The meats we eat unless certified organic are almost 100% feed some sort of genetically modified foods with glyphosate residues. So far, no studies have been run on health detriments.

Sunday, August 23, 2015

When you eat out, can you trust the Chef?

When we eat out, our health depends on the honesty of the chef in the kitchen.
Estuary Soup Chef
Even a cutie like this one. 

We hope that our chef will cook us a meal that satisfies our hunger and our health.
Sometimes, individuals will lie.
And we have to let the world know about them.
This chef decided to talk about his opinion of gluten free clients on Facebook.

Here is his post, just cut and pasted since I think the original will be taken down just as soon as he realizes how horrible this is. and I was correct, it vanished within an hour. 

I'm going to be kind and take his name off of the post. Many months have passed since this event. So perhaps he has changed his tune and attitude

"Gluten free is bullXXX!! Flour and bread have been a staple of life for thousands, THOUSANDS of years. People who claim to be gluten intolorent dont realize that its all in there disturbed liitle heads. People ask me for gluten free pasta in my restaurant all the time, I tell em sure, Then I serve serve em our pasta, Which I make from scratch with high gluten flour. And you know what? nothing, NOTHING! ever happens! People leave talking about how good they feel gluten free and guess what, They just had a full dose! Idiots!"
Here's his info on his profile...
Chef has apprienticed under Swiss, Master Chef ****.
Chef was the Executive Chef at the S*** Chalet Restaurant. Executive Banquet Chef at the Tavern on the Green N.Y.C.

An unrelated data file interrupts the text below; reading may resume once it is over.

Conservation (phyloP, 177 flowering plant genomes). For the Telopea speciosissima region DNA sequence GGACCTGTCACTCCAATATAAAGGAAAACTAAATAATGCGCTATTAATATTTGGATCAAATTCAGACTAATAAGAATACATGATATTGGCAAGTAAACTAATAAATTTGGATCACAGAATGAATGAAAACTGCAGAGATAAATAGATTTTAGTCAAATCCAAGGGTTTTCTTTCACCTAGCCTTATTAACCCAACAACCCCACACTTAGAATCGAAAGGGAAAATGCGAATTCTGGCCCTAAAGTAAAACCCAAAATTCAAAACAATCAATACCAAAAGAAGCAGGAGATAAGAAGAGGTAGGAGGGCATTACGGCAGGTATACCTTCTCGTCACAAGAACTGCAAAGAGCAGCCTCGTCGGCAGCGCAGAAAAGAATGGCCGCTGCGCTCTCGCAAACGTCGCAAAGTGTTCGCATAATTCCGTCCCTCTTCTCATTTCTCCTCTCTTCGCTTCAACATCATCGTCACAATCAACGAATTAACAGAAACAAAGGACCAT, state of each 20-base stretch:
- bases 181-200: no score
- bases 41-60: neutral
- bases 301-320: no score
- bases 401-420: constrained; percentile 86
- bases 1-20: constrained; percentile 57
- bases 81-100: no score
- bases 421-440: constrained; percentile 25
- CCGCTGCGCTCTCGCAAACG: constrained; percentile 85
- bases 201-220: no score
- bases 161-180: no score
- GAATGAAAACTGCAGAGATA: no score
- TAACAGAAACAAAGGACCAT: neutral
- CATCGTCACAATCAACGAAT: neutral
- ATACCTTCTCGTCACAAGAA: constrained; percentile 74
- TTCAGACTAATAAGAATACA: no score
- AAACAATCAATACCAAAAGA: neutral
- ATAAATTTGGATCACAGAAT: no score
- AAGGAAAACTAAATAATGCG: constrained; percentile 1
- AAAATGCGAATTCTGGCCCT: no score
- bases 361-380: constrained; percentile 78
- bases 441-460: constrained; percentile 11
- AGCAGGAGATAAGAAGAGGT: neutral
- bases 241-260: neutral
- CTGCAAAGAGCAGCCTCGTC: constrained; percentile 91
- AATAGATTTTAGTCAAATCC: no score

He is currently unemployed.

With folks like this in the kitchen, being scared to go out to eat makes some sense.

When I'm making the decision to eat out, I have process to determine if I'm in the right place BEFORE I eat.  So many times, eating out is all about visiting with friends or a business opportunity.  Don't want to miss those at all.
First, I choose a restaurant that serves at least one of these three choices-Fried Eggs, Steak or Salad. I know, given no other options, I could make a meal of one of those choices, without sauces or dressings. Might not be the most amazing meal of my travels, but I wouldn't get sick.
Dedicated French Fry Potatoes from the County Fair
Dedicated French Fry Potatoes from the County Fair

Looking at the menu, I scan for known gluten-full items:
Anything covered in Breading,
Anything deep fried,
Anything Stuffed
Pasta,
Gnocchi,
Any creamy sauce,
Any gravy,
Sushi-especially California Rolls due to surimi (that kinda icky fake crab)
Any Asian Sauce due to soy sauce. Yes, I know that Thai food shouldn't have soy sauce but frequently enough it gets used.
Processed meat products like hot dogs, sausages.
Pancakes/Waffles etc
Muffins
Bread bowls
Leaving me with .... Sometimes not much but my "safe" foods.